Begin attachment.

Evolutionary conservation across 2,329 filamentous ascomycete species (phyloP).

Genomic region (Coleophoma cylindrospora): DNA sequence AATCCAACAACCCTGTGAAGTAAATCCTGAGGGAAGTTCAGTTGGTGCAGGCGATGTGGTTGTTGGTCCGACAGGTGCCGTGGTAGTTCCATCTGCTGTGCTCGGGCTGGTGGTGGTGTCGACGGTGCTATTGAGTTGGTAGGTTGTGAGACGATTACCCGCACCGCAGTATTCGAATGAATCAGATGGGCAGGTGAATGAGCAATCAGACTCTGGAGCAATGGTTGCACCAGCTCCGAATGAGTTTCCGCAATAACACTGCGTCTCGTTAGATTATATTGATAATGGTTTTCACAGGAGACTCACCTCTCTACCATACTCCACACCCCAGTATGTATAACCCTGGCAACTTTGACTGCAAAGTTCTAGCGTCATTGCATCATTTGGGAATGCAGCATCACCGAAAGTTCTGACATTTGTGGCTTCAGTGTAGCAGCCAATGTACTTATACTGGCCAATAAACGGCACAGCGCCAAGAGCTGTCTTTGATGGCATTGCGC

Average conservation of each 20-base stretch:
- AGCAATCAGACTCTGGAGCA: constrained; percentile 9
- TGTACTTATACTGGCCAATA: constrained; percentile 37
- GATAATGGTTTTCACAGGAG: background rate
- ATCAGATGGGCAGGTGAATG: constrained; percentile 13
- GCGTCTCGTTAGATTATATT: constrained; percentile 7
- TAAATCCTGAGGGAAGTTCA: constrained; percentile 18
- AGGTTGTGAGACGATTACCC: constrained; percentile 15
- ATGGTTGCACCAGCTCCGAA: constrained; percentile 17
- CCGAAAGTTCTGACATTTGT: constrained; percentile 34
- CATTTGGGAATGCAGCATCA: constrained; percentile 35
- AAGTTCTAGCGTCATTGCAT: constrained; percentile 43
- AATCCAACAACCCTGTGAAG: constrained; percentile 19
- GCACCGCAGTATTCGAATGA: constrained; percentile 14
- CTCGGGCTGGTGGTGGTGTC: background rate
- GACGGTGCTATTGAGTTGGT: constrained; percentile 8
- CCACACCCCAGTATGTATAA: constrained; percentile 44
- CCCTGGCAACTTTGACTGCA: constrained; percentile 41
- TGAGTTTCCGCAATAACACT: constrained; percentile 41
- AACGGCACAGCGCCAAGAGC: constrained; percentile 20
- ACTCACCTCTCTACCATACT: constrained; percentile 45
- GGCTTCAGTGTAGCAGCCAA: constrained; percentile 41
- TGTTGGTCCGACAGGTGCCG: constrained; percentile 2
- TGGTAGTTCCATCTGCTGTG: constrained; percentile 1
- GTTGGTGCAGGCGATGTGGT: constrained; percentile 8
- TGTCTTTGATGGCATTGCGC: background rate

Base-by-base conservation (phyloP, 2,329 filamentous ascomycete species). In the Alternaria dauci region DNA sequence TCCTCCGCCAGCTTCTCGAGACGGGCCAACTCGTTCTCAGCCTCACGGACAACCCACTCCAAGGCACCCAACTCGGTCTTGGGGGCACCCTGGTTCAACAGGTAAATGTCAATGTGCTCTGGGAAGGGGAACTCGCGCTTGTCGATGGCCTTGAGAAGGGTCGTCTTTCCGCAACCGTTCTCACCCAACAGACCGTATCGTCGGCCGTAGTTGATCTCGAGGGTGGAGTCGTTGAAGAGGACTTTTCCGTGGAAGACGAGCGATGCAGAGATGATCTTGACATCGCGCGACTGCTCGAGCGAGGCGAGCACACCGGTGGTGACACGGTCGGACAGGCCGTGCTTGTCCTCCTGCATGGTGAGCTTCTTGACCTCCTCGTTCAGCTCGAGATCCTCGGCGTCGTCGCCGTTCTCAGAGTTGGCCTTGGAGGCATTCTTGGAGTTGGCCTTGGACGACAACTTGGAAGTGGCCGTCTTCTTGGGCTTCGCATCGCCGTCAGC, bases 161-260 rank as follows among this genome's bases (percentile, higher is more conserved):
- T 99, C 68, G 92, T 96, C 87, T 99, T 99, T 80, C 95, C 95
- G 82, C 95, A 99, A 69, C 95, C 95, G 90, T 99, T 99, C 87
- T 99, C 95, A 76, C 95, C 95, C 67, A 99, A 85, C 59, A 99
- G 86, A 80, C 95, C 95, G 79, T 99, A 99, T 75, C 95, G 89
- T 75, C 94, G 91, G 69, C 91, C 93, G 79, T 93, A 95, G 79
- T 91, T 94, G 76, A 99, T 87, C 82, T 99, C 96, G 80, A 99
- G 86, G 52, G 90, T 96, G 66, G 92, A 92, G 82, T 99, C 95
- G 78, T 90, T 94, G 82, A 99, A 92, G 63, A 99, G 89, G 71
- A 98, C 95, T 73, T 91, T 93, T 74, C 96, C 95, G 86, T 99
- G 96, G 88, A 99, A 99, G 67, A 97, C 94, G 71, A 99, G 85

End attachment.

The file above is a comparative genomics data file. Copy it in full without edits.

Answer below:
Evolutionary conservation across 2,329 filamentous ascomycete species (phyloP).

Genomic region (Coleophoma cylindrospora): DNA sequence AATCCAACAACCCTGTGAAGTAAATCCTGAGGGAAGTTCAGTTGGTGCAGGCGATGTGGTTGTTGGTCCGACAGGTGCCGTGGTAGTTCCATCTGCTGTGCTCGGGCTGGTGGTGGTGTCGACGGTGCTATTGAGTTGGTAGGTTGTGAGACGATTACCCGCACCGCAGTATTCGAATGAATCAGATGGGCAGGTGAATGAGCAATCAGACTCTGGAGCAATGGTTGCACCAGCTCCGAATGAGTTTCCGCAATAACACTGCGTCTCGTTAGATTATATTGATAATGGTTTTCACAGGAGACTCACCTCTCTACCATACTCCACACCCCAGTATGTATAACCCTGGCAACTTTGACTGCAAAGTTCTAGCGTCATTGCATCATTTGGGAATGCAGCATCACCGAAAGTTCTGACATTTGTGGCTTCAGTGTAGCAGCCAATGTACTTATACTGGCCAATAAACGGCACAGCGCCAAGAGCTGTCTTTGATGGCATTGCGC

Average conservation of each 20-base stretch:
- AGCAATCAGACTCTGGAGCA: constrained; percentile 9
- TGTACTTATACTGGCCAATA: constrained; percentile 37
- GATAATGGTTTTCACAGGAG: background rate
- ATCAGATGGGCAGGTGAATG: constrained; percentile 13
- GCGTCTCGTTAGATTATATT: constrained; percentile 7
- TAAATCCTGAGGGAAGTTCA: constrained; percentile 18
- AGGTTGTGAGACGATTACCC: constrained; percentile 15
- ATGGTTGCACCAGCTCCGAA: constrained; percentile 17
- CCGAAAGTTCTGACATTTGT: constrained; percentile 34
- CATTTGGGAATGCAGCATCA: constrained; percentile 35
- AAGTTCTAGCGTCATTGCAT: constrained; percentile 43
- AATCCAACAACCCTGTGAAG: constrained; percentile 19
- GCACCGCAGTATTCGAATGA: constrained; percentile 14
- CTCGGGCTGGTGGTGGTGTC: background rate
- GACGGTGCTATTGAGTTGGT: constrained; percentile 8
- CCACACCCCAGTATGTATAA: constrained; percentile 44
- CCCTGGCAACTTTGACTGCA: constrained; percentile 41
- TGAGTTTCCGCAATAACACT: constrained; percentile 41
- AACGGCACAGCGCCAAGAGC: constrained; percentile 20
- ACTCACCTCTCTACCATACT: constrained; percentile 45
- GGCTTCAGTGTAGCAGCCAA: constrained; percentile 41
- TGTTGGTCCGACAGGTGCCG: constrained; percentile 2
- TGGTAGTTCCATCTGCTGTG: constrained; percentile 1
- GTTGGTGCAGGCGATGTGGT: constrained; percentile 8
- TGTCTTTGATGGCATTGCGC: background rate

Base-by-base conservation (phyloP, 2,329 filamentous ascomycete species). In the Alternaria dauci region DNA sequence TCCTCCGCCAGCTTCTCGAGACGGGCCAACTCGTTCTCAGCCTCACGGACAACCCACTCCAAGGCACCCAACTCGGTCTTGGGGGCACCCTGGTTCAACAGGTAAATGTCAATGTGCTCTGGGAAGGGGAACTCGCGCTTGTCGATGGCCTTGAGAAGGGTCGTCTTTCCGCAACCGTTCTCACCCAACAGACCGTATCGTCGGCCGTAGTTGATCTCGAGGGTGGAGTCGTTGAAGAGGACTTTTCCGTGGAAGACGAGCGATGCAGAGATGATCTTGACATCGCGCGACTGCTCGAGCGAGGCGAGCACACCGGTGGTGACACGGTCGGACAGGCCGTGCTTGTCCTCCTGCATGGTGAGCTTCTTGACCTCCTCGTTCAGCTCGAGATCCTCGGCGTCGTCGCCGTTCTCAGAGTTGGCCTTGGAGGCATTCTTGGAGTTGGCCTTGGACGACAACTTGGAAGTGGCCGTCTTCTTGGGCTTCGCATCGCCGTCAGC, bases 161-260 rank as follows among this genome's bases (percentile, higher is more conserved):
- T 99, C 68, G 92, T 96, C 87, T 99, T 99, T 80, C 95, C 95
- G 82, C 95, A 99, A 69, C 95, C 95, G 90, T 99, T 99, C 87
- T 99, C 95, A 76, C 95, C 95, C 67, A 99, A 85, C 59, A 99
- G 86, A 80, C 95, C 95, G 79, T 99, A 99, T 75, C 95, G 89
- T 75, C 94, G 91, G 69, C 91, C 93, G 79, T 93, A 95, G 79
- T 91, T 94, G 76, A 99, T 87, C 82, T 99, C 96, G 80, A 99
- G 86, G 52, G 90, T 96, G 66, G 92, A 92, G 82, T 99, C 95
- G 78, T 90, T 94, G 82, A 99, A 92, G 63, A 99, G 89, G 71
- A 98, C 95, T 73, T 91, T 93, T 74, C 96, C 95, G 86, T 99
- G 96, G 88, A 99, A 99, G 67, A 97, C 94, G 71, A 99, G 85